In one country – the US – reducing GHG emissions requires replacing coal-fired generating plants. In another – India – emissions will increase as many more such plants are built.
At the September UN Summit in New York, the Indian Environment Minister, Prakash Javadekar said his government is not planning to cut its greenhouse gas emissions any time before next year’s critical climate summit in Paris.
He explained that the top priority of the Indian Government is to alleviate poverty.
“Twenty percent of our population doesn’t have access to electricity, and that’s our top priority. We will grow faster, and our emissions will rise.”
While India is increasing GHG (and other noxious emissions) from new coal-powered electricity generating stations, the US is phasing out use of coal.
To Javadekar, that’s the way it should be. In his view, responsibility for the climate crisis should be placed on the United States, the world’s largest historic greenhouse gas polluter. “What cuts?” Javadekar said. “That’s for more developed countries. The moral principle of historic responsibility cannot be washed away.”
It is ironic that India is determined to go down the same road taken by China. China built hundreds of coal-fired plants to provide energy for expanding industries. China now recognizes that the huge increase in the use of coal has “poisoned” the air in its overcrowded cities, and is damaging the health of its people. That is the principal reason why China is prepared to cap its GHG emissions.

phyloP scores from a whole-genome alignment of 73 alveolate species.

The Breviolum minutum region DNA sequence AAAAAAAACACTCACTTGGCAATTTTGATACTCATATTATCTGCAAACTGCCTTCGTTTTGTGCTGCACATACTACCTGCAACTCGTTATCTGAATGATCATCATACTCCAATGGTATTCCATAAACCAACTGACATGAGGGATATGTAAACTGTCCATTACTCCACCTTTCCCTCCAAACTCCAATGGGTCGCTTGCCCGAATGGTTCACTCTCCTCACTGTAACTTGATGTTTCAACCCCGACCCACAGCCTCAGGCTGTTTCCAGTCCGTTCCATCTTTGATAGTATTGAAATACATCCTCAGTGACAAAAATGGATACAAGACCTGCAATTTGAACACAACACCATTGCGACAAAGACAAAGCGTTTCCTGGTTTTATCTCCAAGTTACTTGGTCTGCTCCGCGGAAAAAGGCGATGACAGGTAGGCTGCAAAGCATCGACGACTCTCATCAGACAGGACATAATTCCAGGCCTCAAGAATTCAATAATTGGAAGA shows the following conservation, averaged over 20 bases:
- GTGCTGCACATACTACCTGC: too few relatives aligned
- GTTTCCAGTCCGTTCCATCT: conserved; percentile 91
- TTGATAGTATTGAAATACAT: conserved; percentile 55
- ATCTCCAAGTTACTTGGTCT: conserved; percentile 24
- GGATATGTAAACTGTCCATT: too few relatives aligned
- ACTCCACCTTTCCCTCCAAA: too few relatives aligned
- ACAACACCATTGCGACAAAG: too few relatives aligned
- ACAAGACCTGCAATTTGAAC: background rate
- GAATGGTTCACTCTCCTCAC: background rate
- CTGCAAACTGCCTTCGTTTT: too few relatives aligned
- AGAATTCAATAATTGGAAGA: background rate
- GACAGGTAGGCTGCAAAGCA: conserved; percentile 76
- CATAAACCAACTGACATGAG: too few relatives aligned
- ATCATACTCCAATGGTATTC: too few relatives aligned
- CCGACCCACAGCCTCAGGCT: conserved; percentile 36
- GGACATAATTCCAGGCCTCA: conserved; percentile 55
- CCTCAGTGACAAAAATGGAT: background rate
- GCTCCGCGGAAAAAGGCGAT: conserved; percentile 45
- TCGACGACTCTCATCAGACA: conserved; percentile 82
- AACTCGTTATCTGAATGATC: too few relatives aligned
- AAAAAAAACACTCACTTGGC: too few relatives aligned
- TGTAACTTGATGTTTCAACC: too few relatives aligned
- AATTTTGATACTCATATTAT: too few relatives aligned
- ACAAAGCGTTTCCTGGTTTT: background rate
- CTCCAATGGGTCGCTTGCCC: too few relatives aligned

Increased use of coal will reduce poverty in India. In the US decreasing use of coal for generation of electricity could lead to job loss for workers in coal mining states.
Kentucky, rich in coal but one of the poorest states, will make sacrifices for the US to reach its climate change goals. Kentucky coal miners and their families will not be comforted that they are suffering so the US can discharge an historic responsibility.
One can understand why Senator McConnell of Kentucky, now the Republican Majority Senate leader, vigorously opposes this policy.
In India burning coal will create wealth today, but a public health crisis tomorrow. In the United States phasing out use of coal may lead to hardship today for some but a better future for all tomorrow.